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More On Diastasis Rectus Abdominus (DRA)

More on Diastasis Rectus Abdominus (DRA)

There is so much information going around about diastasis rectus abdominus (DRA) right now.  Let’s sort through the noise and look at what is actually happening.

First and foremost, a DRA is not a hole in the abdominal wall or a hernia.  The abdominal wall is a series of 8 muscles—4 on each side—along with layers of connective tissue called fascia between each muscle.

The 4 layers of muscles from deepest to most superficial are the transverse abdominus (TrA), internal oblique (IO), external oblique (EO), and the rectus abdominus (RA).  The muscles are surrounded by fascia that envelopes the RA and meets in midline along what is called the linea alba.  This is clearly defined in GQ magazine with “6-pack abs.”

A DRA appears when there is decreased coordination of one layer of the muscles.  This could be that the one side of the abdominal wall is able to activate better than the other, one side has trigger points or pain and isn’t able to fire as well, or that both sides have been stretched and both sides are trying to learn how to come back on line. 

Think pregnancy.  100% of women who have been pregnant will have experienced a DRA during that last trimester and right after delivery.  For some women, the DRA corrects itself during postpartum.  For others, they need some help recovering the coordination of the muscles.  This is where pelvic floor PT comes in.  We can look at the ability of your abdominal wall to be able to activate from side to side—does one side activate better or faster than the other?  Does one side have a trigger point or painful spot that keeps it from turning on as efficiently?  Is there just decreased strength on both sides in the deep core?  Does the rectus abdominus muscle want to try to do all the work?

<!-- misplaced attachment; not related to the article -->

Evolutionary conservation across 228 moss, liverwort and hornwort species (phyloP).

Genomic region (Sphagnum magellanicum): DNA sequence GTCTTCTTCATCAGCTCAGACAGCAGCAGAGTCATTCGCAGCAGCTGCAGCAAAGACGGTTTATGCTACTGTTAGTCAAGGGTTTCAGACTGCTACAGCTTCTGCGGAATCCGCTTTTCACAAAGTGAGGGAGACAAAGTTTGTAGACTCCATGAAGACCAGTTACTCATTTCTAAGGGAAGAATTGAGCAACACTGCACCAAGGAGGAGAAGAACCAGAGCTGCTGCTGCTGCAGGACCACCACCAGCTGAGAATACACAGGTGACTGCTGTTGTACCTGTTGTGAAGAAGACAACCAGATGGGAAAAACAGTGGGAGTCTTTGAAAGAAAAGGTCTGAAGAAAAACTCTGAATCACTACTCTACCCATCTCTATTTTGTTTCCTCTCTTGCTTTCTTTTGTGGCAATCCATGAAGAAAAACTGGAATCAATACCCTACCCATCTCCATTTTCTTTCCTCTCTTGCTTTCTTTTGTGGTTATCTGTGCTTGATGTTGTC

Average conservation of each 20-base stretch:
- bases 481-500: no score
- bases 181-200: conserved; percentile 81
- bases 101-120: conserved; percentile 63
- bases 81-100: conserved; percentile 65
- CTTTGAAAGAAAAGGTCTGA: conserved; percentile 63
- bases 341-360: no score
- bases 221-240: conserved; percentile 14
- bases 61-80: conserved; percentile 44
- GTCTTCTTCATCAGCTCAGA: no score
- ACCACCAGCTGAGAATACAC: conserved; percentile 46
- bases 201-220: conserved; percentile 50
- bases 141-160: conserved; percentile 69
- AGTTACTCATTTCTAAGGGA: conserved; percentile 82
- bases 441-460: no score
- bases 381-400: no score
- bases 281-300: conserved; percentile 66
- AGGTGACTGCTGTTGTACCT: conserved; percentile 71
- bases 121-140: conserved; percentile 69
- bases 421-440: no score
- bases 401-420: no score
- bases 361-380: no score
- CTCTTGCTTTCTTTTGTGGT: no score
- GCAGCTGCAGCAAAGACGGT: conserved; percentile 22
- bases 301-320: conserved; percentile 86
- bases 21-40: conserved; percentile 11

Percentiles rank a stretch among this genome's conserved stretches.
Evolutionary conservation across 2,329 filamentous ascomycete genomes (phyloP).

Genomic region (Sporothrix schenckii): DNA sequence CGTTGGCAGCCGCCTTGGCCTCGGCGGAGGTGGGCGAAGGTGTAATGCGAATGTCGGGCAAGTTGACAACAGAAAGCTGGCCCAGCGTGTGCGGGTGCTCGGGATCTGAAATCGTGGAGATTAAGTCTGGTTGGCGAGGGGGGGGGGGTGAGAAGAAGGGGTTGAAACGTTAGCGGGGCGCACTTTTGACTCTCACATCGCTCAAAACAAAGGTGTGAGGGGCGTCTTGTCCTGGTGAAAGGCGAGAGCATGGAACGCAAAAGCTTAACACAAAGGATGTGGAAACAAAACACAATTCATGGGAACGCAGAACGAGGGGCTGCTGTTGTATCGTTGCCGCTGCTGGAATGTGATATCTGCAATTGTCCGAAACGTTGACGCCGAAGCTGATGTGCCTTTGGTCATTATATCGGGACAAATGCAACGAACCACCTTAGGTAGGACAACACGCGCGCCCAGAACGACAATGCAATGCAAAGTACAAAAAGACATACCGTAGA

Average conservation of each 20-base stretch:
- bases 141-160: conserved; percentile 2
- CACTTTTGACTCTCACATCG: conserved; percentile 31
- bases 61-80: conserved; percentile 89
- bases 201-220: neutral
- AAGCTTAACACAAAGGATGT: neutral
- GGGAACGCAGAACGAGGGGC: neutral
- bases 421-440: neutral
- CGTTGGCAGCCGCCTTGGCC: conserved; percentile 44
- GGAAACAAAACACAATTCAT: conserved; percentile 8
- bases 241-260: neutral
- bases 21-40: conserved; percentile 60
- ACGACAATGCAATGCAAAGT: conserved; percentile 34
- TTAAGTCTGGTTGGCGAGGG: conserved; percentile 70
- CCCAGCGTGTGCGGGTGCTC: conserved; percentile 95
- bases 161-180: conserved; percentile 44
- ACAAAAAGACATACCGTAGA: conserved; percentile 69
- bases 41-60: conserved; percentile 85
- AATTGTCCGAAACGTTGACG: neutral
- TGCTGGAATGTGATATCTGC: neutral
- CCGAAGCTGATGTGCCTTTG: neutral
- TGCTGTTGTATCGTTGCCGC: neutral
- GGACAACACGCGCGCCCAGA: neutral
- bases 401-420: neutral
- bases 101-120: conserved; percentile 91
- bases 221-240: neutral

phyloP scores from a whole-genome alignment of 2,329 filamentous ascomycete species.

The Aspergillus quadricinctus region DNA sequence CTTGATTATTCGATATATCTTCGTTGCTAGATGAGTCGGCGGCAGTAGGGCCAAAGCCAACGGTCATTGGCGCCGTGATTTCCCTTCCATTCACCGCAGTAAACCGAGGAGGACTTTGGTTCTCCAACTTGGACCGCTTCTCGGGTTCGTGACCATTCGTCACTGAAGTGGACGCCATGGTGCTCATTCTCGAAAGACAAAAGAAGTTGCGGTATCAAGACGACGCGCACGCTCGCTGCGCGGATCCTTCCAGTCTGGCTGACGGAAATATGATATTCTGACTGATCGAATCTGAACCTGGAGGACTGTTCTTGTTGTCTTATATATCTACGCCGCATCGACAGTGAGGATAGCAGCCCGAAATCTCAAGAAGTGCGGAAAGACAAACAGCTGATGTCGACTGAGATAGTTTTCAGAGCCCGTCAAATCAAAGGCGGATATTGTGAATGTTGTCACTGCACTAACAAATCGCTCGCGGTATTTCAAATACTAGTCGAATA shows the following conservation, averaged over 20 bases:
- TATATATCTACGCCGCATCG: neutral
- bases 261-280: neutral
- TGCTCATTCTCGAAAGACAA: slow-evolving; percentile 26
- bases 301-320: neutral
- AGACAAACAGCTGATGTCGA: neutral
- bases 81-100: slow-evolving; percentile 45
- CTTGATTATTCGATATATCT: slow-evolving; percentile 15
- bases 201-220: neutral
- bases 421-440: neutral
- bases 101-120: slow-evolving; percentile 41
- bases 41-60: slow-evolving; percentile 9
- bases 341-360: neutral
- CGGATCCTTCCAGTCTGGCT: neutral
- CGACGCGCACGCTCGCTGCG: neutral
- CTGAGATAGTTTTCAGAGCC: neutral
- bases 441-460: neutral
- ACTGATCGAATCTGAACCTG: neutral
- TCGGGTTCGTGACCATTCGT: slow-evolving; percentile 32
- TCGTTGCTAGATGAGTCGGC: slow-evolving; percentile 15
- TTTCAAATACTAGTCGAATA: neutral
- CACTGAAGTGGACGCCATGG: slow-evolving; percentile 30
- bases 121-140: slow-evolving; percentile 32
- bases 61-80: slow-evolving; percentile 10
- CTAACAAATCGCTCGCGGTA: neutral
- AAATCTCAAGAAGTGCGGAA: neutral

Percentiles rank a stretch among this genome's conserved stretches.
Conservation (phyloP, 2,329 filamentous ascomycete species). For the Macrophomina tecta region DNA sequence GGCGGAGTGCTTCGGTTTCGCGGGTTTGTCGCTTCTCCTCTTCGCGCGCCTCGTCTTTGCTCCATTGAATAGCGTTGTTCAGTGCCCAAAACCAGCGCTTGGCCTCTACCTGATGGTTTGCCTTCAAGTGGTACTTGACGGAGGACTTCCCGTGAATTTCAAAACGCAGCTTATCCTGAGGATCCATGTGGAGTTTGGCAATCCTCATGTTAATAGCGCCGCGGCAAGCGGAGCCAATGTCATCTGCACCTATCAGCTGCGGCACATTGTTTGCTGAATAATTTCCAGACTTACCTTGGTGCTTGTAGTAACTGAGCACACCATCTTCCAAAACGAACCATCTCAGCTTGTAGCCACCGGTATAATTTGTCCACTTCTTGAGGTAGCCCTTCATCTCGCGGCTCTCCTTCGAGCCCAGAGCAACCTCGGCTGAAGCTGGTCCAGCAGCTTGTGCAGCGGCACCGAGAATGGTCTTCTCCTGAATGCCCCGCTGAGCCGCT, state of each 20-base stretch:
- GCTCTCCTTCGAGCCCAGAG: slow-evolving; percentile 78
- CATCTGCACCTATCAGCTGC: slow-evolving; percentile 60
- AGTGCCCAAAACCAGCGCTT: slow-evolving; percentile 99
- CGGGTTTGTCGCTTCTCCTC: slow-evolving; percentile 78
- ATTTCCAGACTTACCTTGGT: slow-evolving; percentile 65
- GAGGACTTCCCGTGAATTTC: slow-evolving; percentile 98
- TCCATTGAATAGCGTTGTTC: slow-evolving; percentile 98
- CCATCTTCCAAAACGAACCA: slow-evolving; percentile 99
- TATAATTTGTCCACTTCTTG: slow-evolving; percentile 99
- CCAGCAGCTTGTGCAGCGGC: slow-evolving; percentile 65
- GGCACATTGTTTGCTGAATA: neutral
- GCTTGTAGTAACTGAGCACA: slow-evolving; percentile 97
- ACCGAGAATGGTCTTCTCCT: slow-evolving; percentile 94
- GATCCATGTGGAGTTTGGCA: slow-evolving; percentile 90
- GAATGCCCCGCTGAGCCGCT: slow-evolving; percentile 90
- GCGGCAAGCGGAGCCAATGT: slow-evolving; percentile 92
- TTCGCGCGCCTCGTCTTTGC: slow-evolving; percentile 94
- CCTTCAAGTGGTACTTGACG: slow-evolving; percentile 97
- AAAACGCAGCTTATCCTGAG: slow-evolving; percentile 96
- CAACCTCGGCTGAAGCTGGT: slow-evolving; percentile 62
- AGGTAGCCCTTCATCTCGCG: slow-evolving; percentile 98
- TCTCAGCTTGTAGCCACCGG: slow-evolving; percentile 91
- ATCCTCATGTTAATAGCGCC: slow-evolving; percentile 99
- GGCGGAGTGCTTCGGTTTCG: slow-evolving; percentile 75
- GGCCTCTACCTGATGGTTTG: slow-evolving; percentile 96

PT is an effective part of recovery after baby or abdominal surgery if you have a DRA or if you feel like your core is just not as strong as it should be.  We have a series of exercises of that is an excellent start for turning on your abdominal wall and checking if you have a DRA.  It is important when starting an exercise program with a DRA to make sure that you are able to fire both sides and that you are able to pull across the linea alba.  This can help to improve your ability to pull across the diastasis which ultimately helps to close the DRA.  As you advance your exercises, continue to check on your ability to activate the abdominal wall on both sides and that you don’t notice a return of any bulge or valley along the linea alba.  If you find that you are not able to advance past a level, that is a good time to check in with PT to help problem solve the cause.

Click here to watch a video on how to check for DRA:

Check out our basic core progression on you tube:

And our favorite beginner exercises for DRA:

We also offer a free, 15 minute phone consultation to answer your questions and ensure we re the best place or you for our post-partum and pelvic health. Click HERE to request a free consultation.

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